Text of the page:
The daily rhythms of history’s greatest figures have been revealed.

NEXT time your alarm goes off first thing in the morning, maybe it’s not time to put on your slippers and shuffle off to the breakfast table, before jumping into the shower and heading off to work surrounded by the eerie silence that befalls public transport first thing in the morning.

Independence Day Reception hits the road

What do Finland’s Presidential Castle in Helsinki and the Tampere Hall have in common? Surely many things, but currently particularly the fact that the Presidential Reception on 6 December will take place in the latter instead of the former as is usually the case, and the reception programme has been adapted as well.


The first day of the year saw Finland cut the number of municipalities in the country from 336 to 320. Rumours of cutbacks in local services in many areas proved well-founded. Also, the country’s biggest newspaper, Helsingin Sanomat, changed its size from broadsheet to tabloid. In true Finnish fashion, no-one cared.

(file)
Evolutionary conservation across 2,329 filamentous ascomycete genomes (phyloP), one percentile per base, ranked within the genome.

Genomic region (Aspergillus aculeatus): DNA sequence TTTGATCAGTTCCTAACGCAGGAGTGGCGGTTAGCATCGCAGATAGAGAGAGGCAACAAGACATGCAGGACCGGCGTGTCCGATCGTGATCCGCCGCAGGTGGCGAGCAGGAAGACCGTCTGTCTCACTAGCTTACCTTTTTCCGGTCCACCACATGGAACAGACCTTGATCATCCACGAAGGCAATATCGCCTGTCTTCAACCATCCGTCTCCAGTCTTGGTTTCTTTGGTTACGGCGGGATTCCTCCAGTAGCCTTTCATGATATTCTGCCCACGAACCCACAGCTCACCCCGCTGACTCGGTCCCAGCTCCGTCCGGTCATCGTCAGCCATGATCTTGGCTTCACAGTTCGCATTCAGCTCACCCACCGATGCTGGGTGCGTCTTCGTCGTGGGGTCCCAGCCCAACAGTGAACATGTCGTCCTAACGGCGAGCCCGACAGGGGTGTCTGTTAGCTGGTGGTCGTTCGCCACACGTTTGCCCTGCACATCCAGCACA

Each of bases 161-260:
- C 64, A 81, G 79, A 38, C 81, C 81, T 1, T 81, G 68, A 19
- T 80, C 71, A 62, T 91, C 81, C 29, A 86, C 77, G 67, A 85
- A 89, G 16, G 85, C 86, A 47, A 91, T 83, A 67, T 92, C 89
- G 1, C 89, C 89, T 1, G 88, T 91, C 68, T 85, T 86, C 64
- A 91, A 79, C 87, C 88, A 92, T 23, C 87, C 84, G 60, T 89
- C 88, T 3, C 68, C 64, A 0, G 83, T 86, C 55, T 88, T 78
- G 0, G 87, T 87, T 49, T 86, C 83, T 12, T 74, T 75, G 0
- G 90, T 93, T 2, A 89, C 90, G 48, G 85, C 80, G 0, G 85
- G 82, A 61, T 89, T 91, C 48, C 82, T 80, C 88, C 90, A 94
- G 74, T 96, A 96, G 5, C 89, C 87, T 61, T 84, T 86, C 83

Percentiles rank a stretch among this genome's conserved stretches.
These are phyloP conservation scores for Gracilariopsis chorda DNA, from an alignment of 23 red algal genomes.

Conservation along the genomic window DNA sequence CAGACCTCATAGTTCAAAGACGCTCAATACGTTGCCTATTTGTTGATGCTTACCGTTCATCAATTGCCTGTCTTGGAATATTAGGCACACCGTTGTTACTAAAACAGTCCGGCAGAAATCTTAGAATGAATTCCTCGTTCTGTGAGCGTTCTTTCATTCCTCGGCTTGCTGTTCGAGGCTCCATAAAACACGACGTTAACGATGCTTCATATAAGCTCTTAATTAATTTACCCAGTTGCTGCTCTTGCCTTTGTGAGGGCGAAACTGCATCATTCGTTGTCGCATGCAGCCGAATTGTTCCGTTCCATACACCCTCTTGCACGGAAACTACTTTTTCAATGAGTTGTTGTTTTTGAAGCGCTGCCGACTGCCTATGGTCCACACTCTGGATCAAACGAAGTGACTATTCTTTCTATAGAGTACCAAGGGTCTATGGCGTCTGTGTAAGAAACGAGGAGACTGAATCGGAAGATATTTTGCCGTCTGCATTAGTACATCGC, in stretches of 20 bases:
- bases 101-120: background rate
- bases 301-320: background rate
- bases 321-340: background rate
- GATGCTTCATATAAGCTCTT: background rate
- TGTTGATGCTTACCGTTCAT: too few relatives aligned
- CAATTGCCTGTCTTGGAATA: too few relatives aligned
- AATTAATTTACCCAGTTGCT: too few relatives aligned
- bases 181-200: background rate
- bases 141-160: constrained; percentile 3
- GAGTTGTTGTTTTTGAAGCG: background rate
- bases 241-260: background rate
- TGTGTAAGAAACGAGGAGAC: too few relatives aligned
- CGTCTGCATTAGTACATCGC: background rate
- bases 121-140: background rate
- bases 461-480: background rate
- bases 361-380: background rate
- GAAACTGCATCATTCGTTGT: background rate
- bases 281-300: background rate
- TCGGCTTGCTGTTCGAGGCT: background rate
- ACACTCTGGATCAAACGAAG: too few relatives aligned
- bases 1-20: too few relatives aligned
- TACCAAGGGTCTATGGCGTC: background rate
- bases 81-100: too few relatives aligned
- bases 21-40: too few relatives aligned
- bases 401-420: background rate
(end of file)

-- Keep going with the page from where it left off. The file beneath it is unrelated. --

In 1703 tsar Petr I commanded to build a factory, and call it Petrovskii. Around this factory the city of Petrozavodsk was built and is the capital of Karelia. The city extends along the Onega Lake about 2,177 kilometres; the total area is 113 square kilometres. The population at this moment is 271,000 people, including more than 50 different nationalities, but for the most part Russians and Karelians.

A recent study has found that one in ten residents here between the ages of 25 and 34 are of foreign origin.

WHILE the inevitable movement of people around the globe is enough to make your average member of the Finns Party quiver in their boots, the fact of the matter is, either way you look at it, Finland is gradually becoming multicultural.